President Bush has signed into law a bill drafted in honor of a Maryland soldier killed in Iraq while trying to complete an application for U.S. citizenship.
The bill, the Kendell Frederick Citizenship Assistance Act, was signed yesterday. It ensures that soldiers may use the fingerprints taken upon enlisting if they apply for citizenship.
Frederick, of Randallstown, was a 21-year-old native of Trinidad who moved to the United States in 1999.
He died in October 2005 while he was on his way to provide fingerprints needed for his citizenship application when a bomb exploded by a road near Tikrit.
He had been told that his military fingerprints were not acceptable for the citizenship application.
The law could help the more than 33,000 noncitizens serving in the military, said U.S. Rep. Elijah Cummings, who worked on the bill with Sen. Barbara Mikulski.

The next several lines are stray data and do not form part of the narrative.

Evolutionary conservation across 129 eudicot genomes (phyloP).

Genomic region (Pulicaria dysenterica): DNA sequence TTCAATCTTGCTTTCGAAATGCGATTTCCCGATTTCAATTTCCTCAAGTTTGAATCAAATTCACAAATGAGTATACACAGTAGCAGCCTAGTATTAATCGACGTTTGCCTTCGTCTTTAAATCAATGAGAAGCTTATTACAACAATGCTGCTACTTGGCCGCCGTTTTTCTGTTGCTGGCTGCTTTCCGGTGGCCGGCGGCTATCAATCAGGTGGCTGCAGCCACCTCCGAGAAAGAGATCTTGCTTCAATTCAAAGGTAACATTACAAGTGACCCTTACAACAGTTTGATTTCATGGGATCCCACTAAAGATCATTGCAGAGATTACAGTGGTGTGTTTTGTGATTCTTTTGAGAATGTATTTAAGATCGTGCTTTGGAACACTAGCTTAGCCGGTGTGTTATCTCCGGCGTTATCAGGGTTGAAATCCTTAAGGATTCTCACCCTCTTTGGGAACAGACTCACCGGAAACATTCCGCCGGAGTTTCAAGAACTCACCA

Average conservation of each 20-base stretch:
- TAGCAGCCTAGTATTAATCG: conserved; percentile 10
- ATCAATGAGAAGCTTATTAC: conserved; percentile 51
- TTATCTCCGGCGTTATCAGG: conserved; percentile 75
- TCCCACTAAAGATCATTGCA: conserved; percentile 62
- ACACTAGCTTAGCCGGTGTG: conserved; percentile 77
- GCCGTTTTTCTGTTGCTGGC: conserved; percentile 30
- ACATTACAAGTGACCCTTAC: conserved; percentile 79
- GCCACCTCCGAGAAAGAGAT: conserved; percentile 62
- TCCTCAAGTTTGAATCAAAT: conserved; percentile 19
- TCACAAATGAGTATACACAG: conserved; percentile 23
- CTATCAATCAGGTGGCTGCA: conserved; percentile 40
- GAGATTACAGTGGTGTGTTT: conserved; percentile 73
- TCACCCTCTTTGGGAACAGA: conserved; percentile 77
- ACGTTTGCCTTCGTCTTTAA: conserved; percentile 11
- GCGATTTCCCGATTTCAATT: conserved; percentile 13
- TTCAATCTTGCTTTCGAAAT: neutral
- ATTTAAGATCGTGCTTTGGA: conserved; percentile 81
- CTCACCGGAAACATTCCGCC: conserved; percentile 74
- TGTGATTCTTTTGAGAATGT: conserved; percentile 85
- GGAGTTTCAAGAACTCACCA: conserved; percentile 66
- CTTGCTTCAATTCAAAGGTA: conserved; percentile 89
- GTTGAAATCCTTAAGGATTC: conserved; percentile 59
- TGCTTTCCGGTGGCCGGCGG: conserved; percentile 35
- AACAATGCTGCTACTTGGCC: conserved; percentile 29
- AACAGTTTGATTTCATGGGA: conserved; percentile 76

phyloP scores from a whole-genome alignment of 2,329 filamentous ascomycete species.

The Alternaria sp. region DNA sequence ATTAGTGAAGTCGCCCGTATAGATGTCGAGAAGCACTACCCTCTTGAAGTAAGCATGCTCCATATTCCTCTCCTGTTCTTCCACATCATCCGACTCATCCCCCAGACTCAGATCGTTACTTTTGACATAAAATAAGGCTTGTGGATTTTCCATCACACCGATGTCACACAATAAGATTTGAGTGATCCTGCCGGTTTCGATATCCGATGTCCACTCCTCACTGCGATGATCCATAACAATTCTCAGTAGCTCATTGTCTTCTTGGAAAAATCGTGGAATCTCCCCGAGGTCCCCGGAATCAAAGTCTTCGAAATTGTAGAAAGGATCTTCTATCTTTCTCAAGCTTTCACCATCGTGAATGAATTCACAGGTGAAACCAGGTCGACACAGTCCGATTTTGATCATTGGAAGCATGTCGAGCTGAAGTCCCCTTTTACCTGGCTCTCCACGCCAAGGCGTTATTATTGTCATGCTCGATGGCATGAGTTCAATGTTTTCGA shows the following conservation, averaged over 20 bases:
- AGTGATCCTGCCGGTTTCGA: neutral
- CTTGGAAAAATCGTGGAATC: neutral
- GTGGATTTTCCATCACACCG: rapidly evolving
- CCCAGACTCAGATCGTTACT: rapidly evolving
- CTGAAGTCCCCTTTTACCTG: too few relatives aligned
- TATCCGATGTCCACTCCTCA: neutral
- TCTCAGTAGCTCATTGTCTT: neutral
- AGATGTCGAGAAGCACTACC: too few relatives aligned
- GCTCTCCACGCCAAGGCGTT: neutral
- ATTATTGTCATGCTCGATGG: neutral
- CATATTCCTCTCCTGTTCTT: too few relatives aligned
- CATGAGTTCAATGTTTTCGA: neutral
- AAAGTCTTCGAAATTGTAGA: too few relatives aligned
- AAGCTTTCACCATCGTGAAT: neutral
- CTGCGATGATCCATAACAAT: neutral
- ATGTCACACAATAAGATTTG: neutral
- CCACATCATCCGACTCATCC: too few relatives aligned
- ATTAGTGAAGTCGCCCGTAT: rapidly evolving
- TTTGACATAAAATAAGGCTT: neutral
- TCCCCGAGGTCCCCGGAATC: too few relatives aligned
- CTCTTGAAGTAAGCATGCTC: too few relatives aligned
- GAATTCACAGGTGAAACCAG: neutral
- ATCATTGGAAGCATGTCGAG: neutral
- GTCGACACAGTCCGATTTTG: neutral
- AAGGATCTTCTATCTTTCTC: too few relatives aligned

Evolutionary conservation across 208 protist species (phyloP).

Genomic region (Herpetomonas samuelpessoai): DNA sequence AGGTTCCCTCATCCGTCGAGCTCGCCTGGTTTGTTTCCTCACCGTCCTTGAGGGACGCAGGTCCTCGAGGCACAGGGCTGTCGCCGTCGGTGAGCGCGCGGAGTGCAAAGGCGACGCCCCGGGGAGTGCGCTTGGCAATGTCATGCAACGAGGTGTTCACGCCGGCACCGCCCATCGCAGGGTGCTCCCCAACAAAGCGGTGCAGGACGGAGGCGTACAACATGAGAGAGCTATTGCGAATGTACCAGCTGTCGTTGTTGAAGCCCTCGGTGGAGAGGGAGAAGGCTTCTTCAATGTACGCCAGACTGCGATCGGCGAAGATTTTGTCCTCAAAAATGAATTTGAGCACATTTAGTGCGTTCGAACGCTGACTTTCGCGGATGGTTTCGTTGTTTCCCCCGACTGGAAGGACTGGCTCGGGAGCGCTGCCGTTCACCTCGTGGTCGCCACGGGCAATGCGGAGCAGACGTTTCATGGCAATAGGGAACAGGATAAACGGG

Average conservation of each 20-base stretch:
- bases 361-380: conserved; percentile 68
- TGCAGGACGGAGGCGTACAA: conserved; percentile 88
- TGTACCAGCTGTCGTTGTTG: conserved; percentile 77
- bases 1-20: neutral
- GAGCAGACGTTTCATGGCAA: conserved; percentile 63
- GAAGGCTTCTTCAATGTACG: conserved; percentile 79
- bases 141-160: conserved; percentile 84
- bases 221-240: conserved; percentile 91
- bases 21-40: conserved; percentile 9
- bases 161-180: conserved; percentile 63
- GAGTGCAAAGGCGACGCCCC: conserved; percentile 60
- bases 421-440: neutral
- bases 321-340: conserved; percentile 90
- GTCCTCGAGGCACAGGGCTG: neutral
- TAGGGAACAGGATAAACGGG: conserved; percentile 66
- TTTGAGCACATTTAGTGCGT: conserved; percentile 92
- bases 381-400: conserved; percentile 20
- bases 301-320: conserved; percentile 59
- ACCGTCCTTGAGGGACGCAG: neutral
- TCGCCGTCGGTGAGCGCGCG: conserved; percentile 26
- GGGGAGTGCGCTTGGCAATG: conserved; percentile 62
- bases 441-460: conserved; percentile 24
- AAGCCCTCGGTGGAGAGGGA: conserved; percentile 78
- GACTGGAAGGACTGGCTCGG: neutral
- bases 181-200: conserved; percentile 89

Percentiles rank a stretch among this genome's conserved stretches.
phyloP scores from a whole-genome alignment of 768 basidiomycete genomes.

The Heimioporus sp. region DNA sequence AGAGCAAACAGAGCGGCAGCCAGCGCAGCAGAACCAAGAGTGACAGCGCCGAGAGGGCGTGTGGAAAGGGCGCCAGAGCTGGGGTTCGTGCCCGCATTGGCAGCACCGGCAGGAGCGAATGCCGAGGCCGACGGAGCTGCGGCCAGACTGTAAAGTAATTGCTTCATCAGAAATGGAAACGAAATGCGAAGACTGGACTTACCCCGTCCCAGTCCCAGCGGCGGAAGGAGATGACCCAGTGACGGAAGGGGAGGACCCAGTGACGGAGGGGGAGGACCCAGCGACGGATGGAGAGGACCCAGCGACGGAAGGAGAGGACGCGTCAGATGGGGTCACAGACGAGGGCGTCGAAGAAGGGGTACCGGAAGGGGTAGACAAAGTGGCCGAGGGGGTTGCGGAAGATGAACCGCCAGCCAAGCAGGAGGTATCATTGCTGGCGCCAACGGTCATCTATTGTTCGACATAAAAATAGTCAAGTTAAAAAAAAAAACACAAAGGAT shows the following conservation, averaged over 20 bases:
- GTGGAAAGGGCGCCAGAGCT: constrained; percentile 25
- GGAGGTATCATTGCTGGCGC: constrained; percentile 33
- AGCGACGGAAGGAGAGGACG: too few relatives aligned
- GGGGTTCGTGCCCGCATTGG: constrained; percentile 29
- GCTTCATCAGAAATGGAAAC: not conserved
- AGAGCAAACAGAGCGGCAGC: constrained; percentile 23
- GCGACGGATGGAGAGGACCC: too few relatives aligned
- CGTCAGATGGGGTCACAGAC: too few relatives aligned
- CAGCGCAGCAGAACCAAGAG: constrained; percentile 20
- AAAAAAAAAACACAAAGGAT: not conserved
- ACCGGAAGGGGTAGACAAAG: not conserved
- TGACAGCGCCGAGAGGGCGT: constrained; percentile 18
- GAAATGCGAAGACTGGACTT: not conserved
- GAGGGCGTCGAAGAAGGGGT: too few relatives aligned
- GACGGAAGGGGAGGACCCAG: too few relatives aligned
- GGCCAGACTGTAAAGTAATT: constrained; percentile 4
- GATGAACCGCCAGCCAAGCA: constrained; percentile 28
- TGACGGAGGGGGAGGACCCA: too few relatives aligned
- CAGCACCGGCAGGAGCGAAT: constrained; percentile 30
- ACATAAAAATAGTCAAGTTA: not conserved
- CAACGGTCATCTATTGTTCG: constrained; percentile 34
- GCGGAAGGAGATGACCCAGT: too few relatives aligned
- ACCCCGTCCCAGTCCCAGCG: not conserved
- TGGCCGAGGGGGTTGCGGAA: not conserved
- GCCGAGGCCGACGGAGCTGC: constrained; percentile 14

Frederick had a sense of adventure that led him to join the Junior ROTC as a freshman in high school, becoming a platoon leader his senior year, said his mother, Michelle Murphy. He began eight years of Army service upon graduation, working as a mechanic who fixed power generators. In 2004, he began serving in Iraq.
Mikulski first heard about Frederick’s case when she called Murphy, who told Mikulski she wanted to help prevent military personnel from going through what Frederick had experienced. Mikulski vowed to help change the law.
If the Department of Homeland Security “had followed their own rules and also had just dealt with them with competency, that young man wouldn’t have been at that convoy,” Mikulski said.
“But what we do know is that he did not die in vain. He died serving his country, and now, because of the work of his mother in his name, we have changed the law,” the senator said.
Mikulski and Cummings introduced the legislation in December 2005. The bill did not pass until this year because of scrutiny to make sure it did not lessen citizenship requirements, Cummings said.
Miikulski and Cummings plan to hold a ceremony Tuesday at Fort McHenry to mark the act’s passage.